This type of outside-of-the-box thinking has certainly paid off. Examples of scalable growth hacking strategies include:
Launching user-generated social media campaigns to boost engagement and brand awareness.
Boosting organic traffic with SEO-optimized articles.
Redesigning the header on a website to make CTAs more visible and encourage conversions.
Incentivizing customers to make referrals (e.g. offering a discount) or using a freemium model to hook prospects.
A greater return on investment
Last but not least, one of the greatest benefits a growth hacking strategy can offer your business is a higher return on investment. Companies like Dropbox, AirbnB, and Uber all became business case studies for pulling off exponential growth with thrifty tactics.
Especially as traditional methods for customer acquisition become more costly, having an open mind on how to reach users – whether it’s through word-of-mouth, social media posting, or interactive pieces of content that pay off dividends in lead generation – can amount to more profit in your business’s pocket.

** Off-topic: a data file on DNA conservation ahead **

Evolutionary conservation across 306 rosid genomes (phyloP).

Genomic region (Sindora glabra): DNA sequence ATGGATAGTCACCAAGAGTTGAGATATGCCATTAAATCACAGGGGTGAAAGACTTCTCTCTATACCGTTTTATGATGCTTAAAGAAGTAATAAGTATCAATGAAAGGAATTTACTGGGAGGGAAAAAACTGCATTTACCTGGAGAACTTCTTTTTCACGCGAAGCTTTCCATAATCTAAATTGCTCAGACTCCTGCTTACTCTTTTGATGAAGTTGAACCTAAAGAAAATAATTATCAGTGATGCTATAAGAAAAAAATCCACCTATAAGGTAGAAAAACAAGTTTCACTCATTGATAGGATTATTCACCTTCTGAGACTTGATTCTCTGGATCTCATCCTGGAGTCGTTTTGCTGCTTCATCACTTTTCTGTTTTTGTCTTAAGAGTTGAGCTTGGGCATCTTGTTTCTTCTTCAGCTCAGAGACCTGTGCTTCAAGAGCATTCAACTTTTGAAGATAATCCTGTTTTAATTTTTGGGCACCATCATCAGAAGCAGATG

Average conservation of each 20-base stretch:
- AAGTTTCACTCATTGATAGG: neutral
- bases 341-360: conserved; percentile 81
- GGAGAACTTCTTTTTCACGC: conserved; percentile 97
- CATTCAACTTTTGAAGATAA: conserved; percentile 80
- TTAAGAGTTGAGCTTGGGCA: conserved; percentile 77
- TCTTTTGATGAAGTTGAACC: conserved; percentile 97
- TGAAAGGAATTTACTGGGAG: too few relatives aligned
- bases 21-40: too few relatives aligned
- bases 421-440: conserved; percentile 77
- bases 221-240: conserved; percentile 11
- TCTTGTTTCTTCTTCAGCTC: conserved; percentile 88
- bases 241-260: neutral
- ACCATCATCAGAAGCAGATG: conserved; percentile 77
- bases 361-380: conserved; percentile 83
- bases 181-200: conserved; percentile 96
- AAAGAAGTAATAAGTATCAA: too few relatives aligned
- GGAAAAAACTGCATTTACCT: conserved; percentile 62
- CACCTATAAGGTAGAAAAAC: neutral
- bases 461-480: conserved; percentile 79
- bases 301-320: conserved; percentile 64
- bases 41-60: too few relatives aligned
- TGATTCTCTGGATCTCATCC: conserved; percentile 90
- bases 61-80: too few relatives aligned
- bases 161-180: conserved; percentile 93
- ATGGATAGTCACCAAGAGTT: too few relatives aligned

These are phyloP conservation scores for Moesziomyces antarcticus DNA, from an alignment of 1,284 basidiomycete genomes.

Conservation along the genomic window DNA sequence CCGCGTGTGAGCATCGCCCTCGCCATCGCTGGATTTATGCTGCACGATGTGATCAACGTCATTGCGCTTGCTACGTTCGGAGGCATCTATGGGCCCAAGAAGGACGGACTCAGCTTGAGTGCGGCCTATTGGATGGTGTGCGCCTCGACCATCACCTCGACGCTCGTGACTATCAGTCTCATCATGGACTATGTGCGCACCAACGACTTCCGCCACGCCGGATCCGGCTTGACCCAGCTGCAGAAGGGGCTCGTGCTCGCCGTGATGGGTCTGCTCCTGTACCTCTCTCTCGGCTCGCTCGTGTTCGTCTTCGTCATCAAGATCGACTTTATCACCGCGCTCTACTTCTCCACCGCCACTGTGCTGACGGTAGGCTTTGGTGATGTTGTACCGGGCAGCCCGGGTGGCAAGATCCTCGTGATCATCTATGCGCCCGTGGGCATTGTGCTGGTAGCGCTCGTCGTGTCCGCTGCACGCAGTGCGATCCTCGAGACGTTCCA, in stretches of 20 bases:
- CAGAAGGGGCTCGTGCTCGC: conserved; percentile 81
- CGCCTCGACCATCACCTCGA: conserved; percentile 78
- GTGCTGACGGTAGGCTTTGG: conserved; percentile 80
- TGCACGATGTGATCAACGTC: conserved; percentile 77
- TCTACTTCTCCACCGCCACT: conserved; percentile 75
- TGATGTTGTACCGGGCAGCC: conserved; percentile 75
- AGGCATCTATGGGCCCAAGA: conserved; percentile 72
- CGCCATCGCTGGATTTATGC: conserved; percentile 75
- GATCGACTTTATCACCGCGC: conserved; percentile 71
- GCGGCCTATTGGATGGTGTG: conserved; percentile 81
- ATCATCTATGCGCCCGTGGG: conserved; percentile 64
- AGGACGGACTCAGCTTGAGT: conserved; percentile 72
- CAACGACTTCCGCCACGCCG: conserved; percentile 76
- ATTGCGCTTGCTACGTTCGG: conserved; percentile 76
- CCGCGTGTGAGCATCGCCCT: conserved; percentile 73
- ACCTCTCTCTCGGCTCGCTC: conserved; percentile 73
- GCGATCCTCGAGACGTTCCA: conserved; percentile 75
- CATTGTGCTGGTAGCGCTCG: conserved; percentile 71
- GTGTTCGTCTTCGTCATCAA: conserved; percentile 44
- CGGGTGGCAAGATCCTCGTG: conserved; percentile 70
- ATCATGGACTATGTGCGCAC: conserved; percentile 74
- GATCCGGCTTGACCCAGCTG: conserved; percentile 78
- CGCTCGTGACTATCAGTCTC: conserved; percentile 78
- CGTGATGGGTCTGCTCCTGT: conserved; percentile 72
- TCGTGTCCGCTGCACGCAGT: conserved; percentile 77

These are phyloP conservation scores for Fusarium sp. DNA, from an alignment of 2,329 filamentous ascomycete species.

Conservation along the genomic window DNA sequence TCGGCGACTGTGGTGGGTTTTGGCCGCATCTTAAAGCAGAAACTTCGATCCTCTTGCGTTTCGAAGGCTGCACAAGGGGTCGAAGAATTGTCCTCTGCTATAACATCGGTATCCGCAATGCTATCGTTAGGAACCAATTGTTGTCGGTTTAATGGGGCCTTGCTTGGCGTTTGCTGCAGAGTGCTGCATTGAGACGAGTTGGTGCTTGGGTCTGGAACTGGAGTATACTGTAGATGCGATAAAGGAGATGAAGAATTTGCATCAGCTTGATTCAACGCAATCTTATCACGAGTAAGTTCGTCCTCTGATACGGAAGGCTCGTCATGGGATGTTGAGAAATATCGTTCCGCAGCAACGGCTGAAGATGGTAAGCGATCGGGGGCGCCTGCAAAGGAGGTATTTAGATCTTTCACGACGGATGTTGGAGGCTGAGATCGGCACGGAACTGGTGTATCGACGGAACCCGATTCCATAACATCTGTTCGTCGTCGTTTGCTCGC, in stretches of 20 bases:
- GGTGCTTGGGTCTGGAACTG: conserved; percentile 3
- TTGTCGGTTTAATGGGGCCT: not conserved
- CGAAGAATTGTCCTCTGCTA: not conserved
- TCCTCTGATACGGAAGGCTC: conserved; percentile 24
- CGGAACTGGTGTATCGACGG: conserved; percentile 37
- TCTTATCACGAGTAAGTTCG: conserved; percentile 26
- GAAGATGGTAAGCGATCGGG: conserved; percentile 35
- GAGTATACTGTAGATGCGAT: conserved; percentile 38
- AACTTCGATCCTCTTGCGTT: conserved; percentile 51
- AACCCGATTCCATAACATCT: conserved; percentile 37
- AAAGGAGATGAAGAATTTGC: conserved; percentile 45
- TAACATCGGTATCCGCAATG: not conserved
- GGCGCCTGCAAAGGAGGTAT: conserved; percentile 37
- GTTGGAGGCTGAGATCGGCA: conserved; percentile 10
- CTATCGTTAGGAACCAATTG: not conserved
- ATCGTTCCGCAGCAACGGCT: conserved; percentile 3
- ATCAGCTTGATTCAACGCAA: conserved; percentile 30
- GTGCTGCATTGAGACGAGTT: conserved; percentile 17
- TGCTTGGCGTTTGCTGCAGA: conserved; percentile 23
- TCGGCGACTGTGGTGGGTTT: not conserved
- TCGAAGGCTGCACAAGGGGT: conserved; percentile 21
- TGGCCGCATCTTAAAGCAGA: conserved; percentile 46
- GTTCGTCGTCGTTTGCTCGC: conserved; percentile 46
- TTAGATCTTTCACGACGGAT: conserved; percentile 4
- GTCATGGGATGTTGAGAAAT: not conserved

5 steps to define your growth hacking strategy
Now that we’ve covered what growth hacking is, it’s time to talk strategy. Below are the six steps you need to take to define a plan of action for growth.
1. Know your audience
Casting a wide net for any-and-all customers isn’t the most strategic (or budget-friendly) approach to growth. While the concept of the more customers the better is certainly true, it’s too competitive a market to waste ad money on an uninterested demographic or hope for the best with generic marketing messaging.
Instead, take the time to know your audience. What problems are they trying to solve? What value is your product offering them? By analyzing your current customer base, you can start identifying shared traits and characteristics to create different cohorts – which lays the groundwork for launching more personalized campaigns.